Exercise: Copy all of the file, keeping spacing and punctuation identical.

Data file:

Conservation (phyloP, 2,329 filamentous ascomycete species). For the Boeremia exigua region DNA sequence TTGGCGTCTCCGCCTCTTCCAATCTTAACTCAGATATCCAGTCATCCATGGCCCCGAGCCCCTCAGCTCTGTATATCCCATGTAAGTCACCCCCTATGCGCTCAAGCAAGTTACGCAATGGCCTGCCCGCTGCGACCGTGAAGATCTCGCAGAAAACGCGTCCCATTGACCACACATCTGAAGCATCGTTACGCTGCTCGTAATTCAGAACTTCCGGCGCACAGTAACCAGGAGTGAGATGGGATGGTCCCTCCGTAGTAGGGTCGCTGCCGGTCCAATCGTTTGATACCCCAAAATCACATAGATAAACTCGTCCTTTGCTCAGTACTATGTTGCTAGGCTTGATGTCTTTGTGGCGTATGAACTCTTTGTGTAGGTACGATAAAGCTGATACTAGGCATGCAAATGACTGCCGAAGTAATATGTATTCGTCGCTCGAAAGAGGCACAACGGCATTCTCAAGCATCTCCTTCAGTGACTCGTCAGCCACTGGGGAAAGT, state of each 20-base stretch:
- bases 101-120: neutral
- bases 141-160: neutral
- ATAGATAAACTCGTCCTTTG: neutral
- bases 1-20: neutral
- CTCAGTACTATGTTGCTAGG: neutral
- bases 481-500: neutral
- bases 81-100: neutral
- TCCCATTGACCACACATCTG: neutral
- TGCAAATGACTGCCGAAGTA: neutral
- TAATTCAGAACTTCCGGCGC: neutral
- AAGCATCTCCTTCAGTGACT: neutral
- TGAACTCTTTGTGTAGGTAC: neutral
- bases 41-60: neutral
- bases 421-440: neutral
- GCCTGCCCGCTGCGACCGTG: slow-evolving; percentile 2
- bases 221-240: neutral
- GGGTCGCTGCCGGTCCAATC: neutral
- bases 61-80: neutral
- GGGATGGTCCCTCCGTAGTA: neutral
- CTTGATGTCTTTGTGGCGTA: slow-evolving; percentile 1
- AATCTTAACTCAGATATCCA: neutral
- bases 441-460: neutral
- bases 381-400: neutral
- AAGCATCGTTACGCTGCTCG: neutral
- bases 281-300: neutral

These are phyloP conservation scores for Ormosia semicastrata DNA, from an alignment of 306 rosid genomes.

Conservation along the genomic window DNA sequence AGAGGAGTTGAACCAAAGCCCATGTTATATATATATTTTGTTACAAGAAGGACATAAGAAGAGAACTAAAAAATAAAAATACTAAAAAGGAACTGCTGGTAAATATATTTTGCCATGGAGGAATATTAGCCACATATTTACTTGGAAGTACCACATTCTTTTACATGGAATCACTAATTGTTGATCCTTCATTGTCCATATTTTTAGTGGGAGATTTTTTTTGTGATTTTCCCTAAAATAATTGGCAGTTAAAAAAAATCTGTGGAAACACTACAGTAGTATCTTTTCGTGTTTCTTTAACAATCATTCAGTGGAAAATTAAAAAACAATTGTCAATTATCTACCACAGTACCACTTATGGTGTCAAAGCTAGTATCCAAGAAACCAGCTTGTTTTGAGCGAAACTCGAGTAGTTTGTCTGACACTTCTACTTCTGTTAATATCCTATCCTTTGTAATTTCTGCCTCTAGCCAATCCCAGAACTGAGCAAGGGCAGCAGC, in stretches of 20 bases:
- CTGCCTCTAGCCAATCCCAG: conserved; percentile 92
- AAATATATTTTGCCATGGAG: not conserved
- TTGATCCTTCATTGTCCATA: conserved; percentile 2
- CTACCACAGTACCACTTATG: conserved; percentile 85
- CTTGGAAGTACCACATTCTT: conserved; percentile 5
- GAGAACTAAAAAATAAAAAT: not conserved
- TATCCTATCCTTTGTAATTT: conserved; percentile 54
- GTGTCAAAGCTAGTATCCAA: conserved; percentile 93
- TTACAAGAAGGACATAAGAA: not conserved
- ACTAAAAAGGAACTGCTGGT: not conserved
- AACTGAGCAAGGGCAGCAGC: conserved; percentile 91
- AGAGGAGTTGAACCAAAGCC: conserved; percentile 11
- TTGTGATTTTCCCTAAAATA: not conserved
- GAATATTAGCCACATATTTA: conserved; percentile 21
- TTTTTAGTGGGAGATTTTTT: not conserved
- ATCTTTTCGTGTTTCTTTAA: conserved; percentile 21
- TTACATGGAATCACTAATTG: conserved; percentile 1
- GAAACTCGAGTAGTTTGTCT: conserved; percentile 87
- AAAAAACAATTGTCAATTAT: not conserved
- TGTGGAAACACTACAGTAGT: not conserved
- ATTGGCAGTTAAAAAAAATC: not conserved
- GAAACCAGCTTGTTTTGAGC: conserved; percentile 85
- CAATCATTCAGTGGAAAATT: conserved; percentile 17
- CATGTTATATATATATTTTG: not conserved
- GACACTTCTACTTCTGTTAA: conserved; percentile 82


Conservation (phyloP, 2,329 filamentous ascomycete species). For the Boeremia exigua region DNA sequence TTGGCGTCTCCGCCTCTTCCAATCTTAACTCAGATATCCAGTCATCCATGGCCCCGAGCCCCTCAGCTCTGTATATCCCATGTAAGTCACCCCCTATGCGCTCAAGCAAGTTACGCAATGGCCTGCCCGCTGCGACCGTGAAGATCTCGCAGAAAACGCGTCCCATTGACCACACATCTGAAGCATCGTTACGCTGCTCGTAATTCAGAACTTCCGGCGCACAGTAACCAGGAGTGAGATGGGATGGTCCCTCCGTAGTAGGGTCGCTGCCGGTCCAATCGTTTGATACCCCAAAATCACATAGATAAACTCGTCCTTTGCTCAGTACTATGTTGCTAGGCTTGATGTCTTTGTGGCGTATGAACTCTTTGTGTAGGTACGATAAAGCTGATACTAGGCATGCAAATGACTGCCGAAGTAATATGTATTCGTCGCTCGAAAGAGGCACAACGGCATTCTCAAGCATCTCCTTCAGTGACTCGTCAGCCACTGGGGAAAGT, state of each 20-base stretch:
- bases 101-120: neutral
- bases 141-160: neutral
- ATAGATAAACTCGTCCTTTG: neutral
- bases 1-20: neutral
- CTCAGTACTATGTTGCTAGG: neutral
- bases 481-500: neutral
- bases 81-100: neutral
- TCCCATTGACCACACATCTG: neutral
- TGCAAATGACTGCCGAAGTA: neutral
- TAATTCAGAACTTCCGGCGC: neutral
- AAGCATCTCCTTCAGTGACT: neutral
- TGAACTCTTTGTGTAGGTAC: neutral
- bases 41-60: neutral
- bases 421-440: neutral
- GCCTGCCCGCTGCGACCGTG: slow-evolving; percentile 2
- bases 221-240: neutral
- GGGTCGCTGCCGGTCCAATC: neutral
- bases 61-80: neutral
- GGGATGGTCCCTCCGTAGTA: neutral
- CTTGATGTCTTTGTGGCGTA: slow-evolving; percentile 1
- AATCTTAACTCAGATATCCA: neutral
- bases 441-460: neutral
- bases 381-400: neutral
- AAGCATCGTTACGCTGCTCG: neutral
- bases 281-300: neutral

These are phyloP conservation scores for Ormosia semicastrata DNA, from an alignment of 306 rosid genomes.

Conservation along the genomic window DNA sequence AGAGGAGTTGAACCAAAGCCCATGTTATATATATATTTTGTTACAAGAAGGACATAAGAAGAGAACTAAAAAATAAAAATACTAAAAAGGAACTGCTGGTAAATATATTTTGCCATGGAGGAATATTAGCCACATATTTACTTGGAAGTACCACATTCTTTTACATGGAATCACTAATTGTTGATCCTTCATTGTCCATATTTTTAGTGGGAGATTTTTTTTGTGATTTTCCCTAAAATAATTGGCAGTTAAAAAAAATCTGTGGAAACACTACAGTAGTATCTTTTCGTGTTTCTTTAACAATCATTCAGTGGAAAATTAAAAAACAATTGTCAATTATCTACCACAGTACCACTTATGGTGTCAAAGCTAGTATCCAAGAAACCAGCTTGTTTTGAGCGAAACTCGAGTAGTTTGTCTGACACTTCTACTTCTGTTAATATCCTATCCTTTGTAATTTCTGCCTCTAGCCAATCCCAGAACTGAGCAAGGGCAGCAGC, in stretches of 20 bases:
- CTGCCTCTAGCCAATCCCAG: conserved; percentile 92
- AAATATATTTTGCCATGGAG: not conserved
- TTGATCCTTCATTGTCCATA: conserved; percentile 2
- CTACCACAGTACCACTTATG: conserved; percentile 85
- CTTGGAAGTACCACATTCTT: conserved; percentile 5
- GAGAACTAAAAAATAAAAAT: not conserved
- TATCCTATCCTTTGTAATTT: conserved; percentile 54
- GTGTCAAAGCTAGTATCCAA: conserved; percentile 93
- TTACAAGAAGGACATAAGAA: not conserved
- ACTAAAAAGGAACTGCTGGT: not conserved
- AACTGAGCAAGGGCAGCAGC: conserved; percentile 91
- AGAGGAGTTGAACCAAAGCC: conserved; percentile 11
- TTGTGATTTTCCCTAAAATA: not conserved
- GAATATTAGCCACATATTTA: conserved; percentile 21
- TTTTTAGTGGGAGATTTTTT: not conserved
- ATCTTTTCGTGTTTCTTTAA: conserved; percentile 21
- TTACATGGAATCACTAATTG: conserved; percentile 1
- GAAACTCGAGTAGTTTGTCT: conserved; percentile 87
- AAAAAACAATTGTCAATTAT: not conserved
- TGTGGAAACACTACAGTAGT: not conserved
- ATTGGCAGTTAAAAAAAATC: not conserved
- GAAACCAGCTTGTTTTGAGC: conserved; percentile 85
- CAATCATTCAGTGGAAAATT: conserved; percentile 17
- CATGTTATATATATATTTTG: not conserved
- GACACTTCTACTTCTGTTAA: conserved; percentile 82